The Turn On Vinyl Worth Its Weight in Kickstarter Gold
Clearly for Sabbagh money was an issue throughout the production process, though at the same time, no expense was spared in the pursuit of a sonically impeccable recording done "the way records used to be made."
That included no headphones and recording to analog tape, but as Mr. Sabbagh wrote me, the cost of ten or so reels of tape was prohibitive, so the choice was made to record, bounce to high resolution digital and re-use the tape. Thus there is no analog master tape of the entire record.
Frustrating to some reading this and probably to Mr. Sabbagh as well, but that's how it went down.
The music was mastered for digital release by Doug Sax at The Mastering Lab and issued on CD and download in America on Sunnyside and in Europe on Bee Jazz.
But Mr. Sabbagh thought the record worthy of a limited edition vinyl release so to get that done, he initiated a Kickstarter campaign. Within short order 229 backers provided $10,570 dollars and production commenced of the 500 LP limited edition double LP.
Doug Sax mastered at The Mastering Lab and Quality Record Pressings pressed and the records shipped at the end of May. Retail price: $20.00. In between, Sax advised saving an additional D/A step by cutting from unEQ'd 88.2k/24 bit files rather than using previously created 192/24 bit EQ'd files that would require yet another D/A and A/D conversion before lacquer cutting. Sax also convinced Sabbagh to spread the music over four sides.
Then he applied his mastering magic to the lacquers because having heard the high resolution files numerous times, I was not prepared for what Sax and the vinyl playback process had produced: a far more palpable "you are there" sensation, superior transparency and believability (the first rim shot over on the right channel never before set me back in my chair) and especially the sensation of Sabbagh's sax floating in three=dimensional space between the speakers. It might not to as good as it might have been had no digits gotten in the way, but for whatever reason or reasons, the LP version produced in abundance the colors, textures, natural decay and musical flow the files only hinted at.
The commenters under the original story, after finding out about the digital source, said "no thanks" they'll just go with the files are making a serious mistake passing on this record. I don't know how many copies are left now but I'd pick one up if I were you not only because this the kind of record for which good sound systems are made, but because the moody music, reminiscent of early Impulse era Coltrane when Sabbagh dominates and Miles/McLaughlin fusion taken to the top of the highest musical mountain when veteran guitarist Ben Monder has a go at it as he does on "The Cult", flouts majestically, even through difficult, slow moving passages none of which appear to be anchored to chords (and if they are, they are well-hidden!).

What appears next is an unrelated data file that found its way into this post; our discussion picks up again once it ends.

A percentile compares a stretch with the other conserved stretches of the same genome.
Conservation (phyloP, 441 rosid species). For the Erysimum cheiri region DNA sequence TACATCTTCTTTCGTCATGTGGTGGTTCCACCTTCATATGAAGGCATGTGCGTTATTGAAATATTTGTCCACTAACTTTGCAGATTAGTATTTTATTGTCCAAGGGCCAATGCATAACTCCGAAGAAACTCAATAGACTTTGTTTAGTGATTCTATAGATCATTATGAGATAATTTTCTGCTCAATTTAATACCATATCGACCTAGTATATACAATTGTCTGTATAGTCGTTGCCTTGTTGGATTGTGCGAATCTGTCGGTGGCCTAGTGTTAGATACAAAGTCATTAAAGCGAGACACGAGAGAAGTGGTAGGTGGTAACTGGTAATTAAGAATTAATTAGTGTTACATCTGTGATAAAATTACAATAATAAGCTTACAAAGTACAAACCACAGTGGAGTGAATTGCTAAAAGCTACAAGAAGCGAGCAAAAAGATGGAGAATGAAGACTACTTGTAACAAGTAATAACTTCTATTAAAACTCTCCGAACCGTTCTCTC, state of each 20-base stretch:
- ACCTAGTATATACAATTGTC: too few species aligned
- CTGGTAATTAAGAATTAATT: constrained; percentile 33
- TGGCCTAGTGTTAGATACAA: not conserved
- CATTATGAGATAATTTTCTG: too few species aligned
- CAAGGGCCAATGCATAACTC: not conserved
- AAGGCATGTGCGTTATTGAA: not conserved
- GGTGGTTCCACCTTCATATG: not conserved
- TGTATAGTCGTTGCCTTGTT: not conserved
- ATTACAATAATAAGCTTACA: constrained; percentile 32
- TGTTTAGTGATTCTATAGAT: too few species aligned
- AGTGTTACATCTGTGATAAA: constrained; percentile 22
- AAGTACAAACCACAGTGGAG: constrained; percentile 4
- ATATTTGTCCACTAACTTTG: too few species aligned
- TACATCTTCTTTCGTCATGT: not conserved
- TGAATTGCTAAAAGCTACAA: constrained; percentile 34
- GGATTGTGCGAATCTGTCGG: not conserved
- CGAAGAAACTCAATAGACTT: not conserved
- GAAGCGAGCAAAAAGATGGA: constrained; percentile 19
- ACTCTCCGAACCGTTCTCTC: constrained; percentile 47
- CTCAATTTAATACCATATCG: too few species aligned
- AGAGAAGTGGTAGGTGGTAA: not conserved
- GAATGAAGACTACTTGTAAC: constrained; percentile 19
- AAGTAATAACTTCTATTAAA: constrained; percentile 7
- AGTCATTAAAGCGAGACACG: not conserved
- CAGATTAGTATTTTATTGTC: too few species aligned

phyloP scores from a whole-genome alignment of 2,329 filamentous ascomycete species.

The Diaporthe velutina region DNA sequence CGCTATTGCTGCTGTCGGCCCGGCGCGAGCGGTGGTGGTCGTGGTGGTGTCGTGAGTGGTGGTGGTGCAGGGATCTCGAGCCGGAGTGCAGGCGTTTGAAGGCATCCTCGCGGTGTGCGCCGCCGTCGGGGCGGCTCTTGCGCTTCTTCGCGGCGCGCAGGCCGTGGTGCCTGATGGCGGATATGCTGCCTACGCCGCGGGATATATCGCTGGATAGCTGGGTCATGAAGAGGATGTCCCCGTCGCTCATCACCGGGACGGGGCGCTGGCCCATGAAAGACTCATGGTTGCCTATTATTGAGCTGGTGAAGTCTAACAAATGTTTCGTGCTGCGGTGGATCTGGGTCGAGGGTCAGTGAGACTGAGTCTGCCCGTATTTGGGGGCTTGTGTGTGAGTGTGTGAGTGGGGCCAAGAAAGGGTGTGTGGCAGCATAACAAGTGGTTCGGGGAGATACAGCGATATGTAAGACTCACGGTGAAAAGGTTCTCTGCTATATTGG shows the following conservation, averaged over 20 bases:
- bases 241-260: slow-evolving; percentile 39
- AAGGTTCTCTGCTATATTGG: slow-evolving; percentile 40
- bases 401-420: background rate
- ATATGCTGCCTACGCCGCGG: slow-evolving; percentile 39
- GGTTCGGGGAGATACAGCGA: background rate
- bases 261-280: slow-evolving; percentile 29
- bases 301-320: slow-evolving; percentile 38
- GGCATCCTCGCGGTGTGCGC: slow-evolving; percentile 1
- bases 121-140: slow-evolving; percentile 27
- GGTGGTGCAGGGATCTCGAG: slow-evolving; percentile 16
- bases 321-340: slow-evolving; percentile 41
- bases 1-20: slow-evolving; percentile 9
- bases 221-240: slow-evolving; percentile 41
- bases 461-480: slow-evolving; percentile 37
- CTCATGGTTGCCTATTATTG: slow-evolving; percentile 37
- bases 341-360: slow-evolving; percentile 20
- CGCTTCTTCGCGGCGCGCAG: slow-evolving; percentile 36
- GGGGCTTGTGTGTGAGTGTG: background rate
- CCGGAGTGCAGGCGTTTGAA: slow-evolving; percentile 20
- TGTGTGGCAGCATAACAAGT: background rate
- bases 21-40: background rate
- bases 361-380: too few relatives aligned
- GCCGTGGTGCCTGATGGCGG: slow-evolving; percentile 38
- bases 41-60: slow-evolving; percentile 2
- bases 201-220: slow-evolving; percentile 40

On that track the two manage to disappear in each other's musical wake, with the saxophone somehow hiding in the guitar's jagged feedback. It's an unusual act of musical camouflage. You'd know this quartet has been together for quite some time, even if the liner notes didn't say so.
Drummer Ted Poor dominates the right channel with busy yet delicately rendered time-keeping that on occasion feels as if it's going to break free of the tune's moorings but never does, while bassist Joe Martin maintains a low, but essential profile.
The sneaky, shadowy "The Turn" is certainly a worthy opener but if you quickly want to wrap yourself in this group's musical cushion, consider first playing "Ascent", which in places seems to channel Coltrane's Village Vanguard recordings. It's a tune that will appeal to the most experienced and sophisticated jazz aficionado as well as to a novice as will the cover of Paul Motian's more conventional "Once Around the Park". I don't pretend to be qualified to further analyze the music. That's best left to a seasoned jazz critic, which I don't claim to be.
I'll close by just saying this is a record you'll not quickly retire, both for the music and the transparent, three-dimensional instrumental presentation. All attempted to produce one "the way records used to be made" and all succeeded.
I don't know how many vinyl copies (if any) remain but my advice would be to get one even if you bought the files figuring vinyl would be pointless. "Addictive distortions" or Doug Sax's mastering genius or both, listening to Jerome Sabbagh's The Turn on vinyl is a special experience musically and sonically.